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Rezoning the Alternative: Art and Politics in New York at the Dawn of the Reagan Era


Rezoning the Alternative: Art and Politics in New York at the Dawn of the Reagan Era

Lyons, Stephen (2018) Rezoning the Alternative: Art and Politics in New York at the Dawn of the Reagan Era. PhD thesis, Concordia University.

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This thesis studies the history of alternative art spaces in New York, with a particular focus on the changing use and understanding of the term “alternative” at the turn of the 1980s. Exploring the impact of New York’s 1975 fiscal crisis, funding cuts in the public sector, gentrification, and the professionalization of established alternative spaces on the formation of new forms of artists’ self-organization, this thesis reveals the brief period of 1978 to 1981 as a lynchpin in the history of alternative art in New York. Each chapter examines an identity crisis that began to emerge when the first wave of alternative art institutions that formed at the beginning of the 1970s was confronted by a second wave that was poised to replace it. Representatives of this second wave, which included Collaborative Projects, Inc. (1978-1985), Fashion Moda (1978-1993), Group Material (1980-1996), and Political Art Documentation/Distribution (1980-1988), railed in different ways: against the bureaucratization of existing alternative spaces (Chapter One); against the continued exclusion of racial and ethnic minorities (Chapter Two); against the widespread refusal of artists to engage in radical politics (Chapter Three); and against the complicity of alternative spaces in gentrification and displacement (Chapter Four). By examining how competing ideas of the “alternative” coexisted during this brief period of time, I expose the “alternative” as a site of contestation—an unstable keyword struggled over in art discourse and practice.

More broadly, this thesis asks how the austerity politics instituted in the aftermath of New York’s fiscal crisis left its trace on the organizational forms and institutional positions established in the New York art system at the turn of the 1980s. What marks of neoliberal ideology appeared before Ronald Reagan assumed the presidency of the United States? What assumptions guided artists and art critics working during this period—about the role of the alternative space, the position of the artist in society, and the potential for artists to act as agents of social change? Recovering the imprint of ideology on New York’s alternative art sphere during a moment affirmed by many artists, curators, critics, and politicians as “post-ideological,” this thesis charts the blind spots, limitations, and political consequences of ideals inherited from 1960s counterculture in the New York art system, as well as the unexpected convergence of these ideals and the nascent political imaginary of neoliberalism at the dawn of the Reagan era.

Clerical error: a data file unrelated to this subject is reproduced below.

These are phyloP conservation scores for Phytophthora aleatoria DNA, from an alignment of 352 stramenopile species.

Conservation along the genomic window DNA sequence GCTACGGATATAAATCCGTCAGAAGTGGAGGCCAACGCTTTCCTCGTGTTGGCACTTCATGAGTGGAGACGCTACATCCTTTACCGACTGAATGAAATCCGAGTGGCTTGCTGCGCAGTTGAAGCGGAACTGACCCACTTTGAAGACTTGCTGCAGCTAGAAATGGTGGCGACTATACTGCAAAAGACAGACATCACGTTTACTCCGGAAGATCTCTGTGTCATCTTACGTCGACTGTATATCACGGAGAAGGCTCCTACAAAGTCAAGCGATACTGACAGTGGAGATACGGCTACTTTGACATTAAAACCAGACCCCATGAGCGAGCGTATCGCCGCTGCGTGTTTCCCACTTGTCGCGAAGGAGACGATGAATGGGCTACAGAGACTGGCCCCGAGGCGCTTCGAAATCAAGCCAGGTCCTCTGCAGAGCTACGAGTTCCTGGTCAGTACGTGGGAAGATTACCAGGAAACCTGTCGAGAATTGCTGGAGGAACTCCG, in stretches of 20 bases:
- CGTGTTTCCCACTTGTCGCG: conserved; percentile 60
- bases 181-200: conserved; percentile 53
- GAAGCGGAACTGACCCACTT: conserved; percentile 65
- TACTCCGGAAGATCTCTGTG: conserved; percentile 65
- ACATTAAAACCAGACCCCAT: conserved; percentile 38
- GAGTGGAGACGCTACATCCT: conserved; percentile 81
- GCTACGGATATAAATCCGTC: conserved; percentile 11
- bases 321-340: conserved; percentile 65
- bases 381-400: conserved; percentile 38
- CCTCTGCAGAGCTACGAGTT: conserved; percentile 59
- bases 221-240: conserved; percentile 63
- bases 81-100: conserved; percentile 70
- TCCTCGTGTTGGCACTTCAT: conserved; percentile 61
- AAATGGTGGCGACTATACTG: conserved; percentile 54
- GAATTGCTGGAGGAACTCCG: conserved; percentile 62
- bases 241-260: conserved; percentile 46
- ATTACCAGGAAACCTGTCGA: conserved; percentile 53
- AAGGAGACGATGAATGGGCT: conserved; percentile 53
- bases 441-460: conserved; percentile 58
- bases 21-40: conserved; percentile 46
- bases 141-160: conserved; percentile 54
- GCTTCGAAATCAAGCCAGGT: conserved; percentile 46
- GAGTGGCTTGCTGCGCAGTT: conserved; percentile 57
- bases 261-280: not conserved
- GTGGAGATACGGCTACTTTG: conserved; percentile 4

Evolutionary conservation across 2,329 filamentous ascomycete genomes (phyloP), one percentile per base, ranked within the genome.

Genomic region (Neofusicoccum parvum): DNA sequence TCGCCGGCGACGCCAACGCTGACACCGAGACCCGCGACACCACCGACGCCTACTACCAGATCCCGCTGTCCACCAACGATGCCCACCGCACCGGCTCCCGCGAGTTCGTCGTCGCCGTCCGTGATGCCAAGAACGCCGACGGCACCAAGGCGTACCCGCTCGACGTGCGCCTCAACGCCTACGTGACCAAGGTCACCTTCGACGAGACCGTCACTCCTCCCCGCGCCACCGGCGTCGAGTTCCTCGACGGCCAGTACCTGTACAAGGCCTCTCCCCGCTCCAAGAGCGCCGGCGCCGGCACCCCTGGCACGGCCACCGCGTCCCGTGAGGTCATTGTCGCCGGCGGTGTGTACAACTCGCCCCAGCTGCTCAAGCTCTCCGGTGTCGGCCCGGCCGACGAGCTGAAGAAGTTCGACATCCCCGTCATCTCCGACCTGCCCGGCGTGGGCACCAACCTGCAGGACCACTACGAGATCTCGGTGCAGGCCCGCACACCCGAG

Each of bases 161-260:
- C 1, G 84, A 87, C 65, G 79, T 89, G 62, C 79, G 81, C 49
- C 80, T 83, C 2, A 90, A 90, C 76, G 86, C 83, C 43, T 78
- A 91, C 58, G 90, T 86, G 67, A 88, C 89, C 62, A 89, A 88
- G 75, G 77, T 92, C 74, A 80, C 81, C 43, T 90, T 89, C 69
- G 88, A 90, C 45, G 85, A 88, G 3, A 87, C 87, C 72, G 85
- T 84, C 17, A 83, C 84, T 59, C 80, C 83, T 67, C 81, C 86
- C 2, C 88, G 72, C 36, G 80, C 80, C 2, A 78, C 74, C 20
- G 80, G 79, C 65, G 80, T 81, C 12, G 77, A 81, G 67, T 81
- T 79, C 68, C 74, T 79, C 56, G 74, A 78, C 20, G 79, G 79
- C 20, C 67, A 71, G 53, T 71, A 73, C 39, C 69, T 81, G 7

Divisions:Concordia University > Faculty of Fine Arts > Art History
Item Type:Thesis (PhD)
Authors:Lyons, Stephen
Institution:Concordia University
Degree Name:Ph. D.
Program:Art History
Date:April 2018
Thesis Supervisor(s):Langford, Martha
ID Code:983962
Deposited On:31 Oct 2018 16:45
Last Modified:31 Oct 2018 16:45
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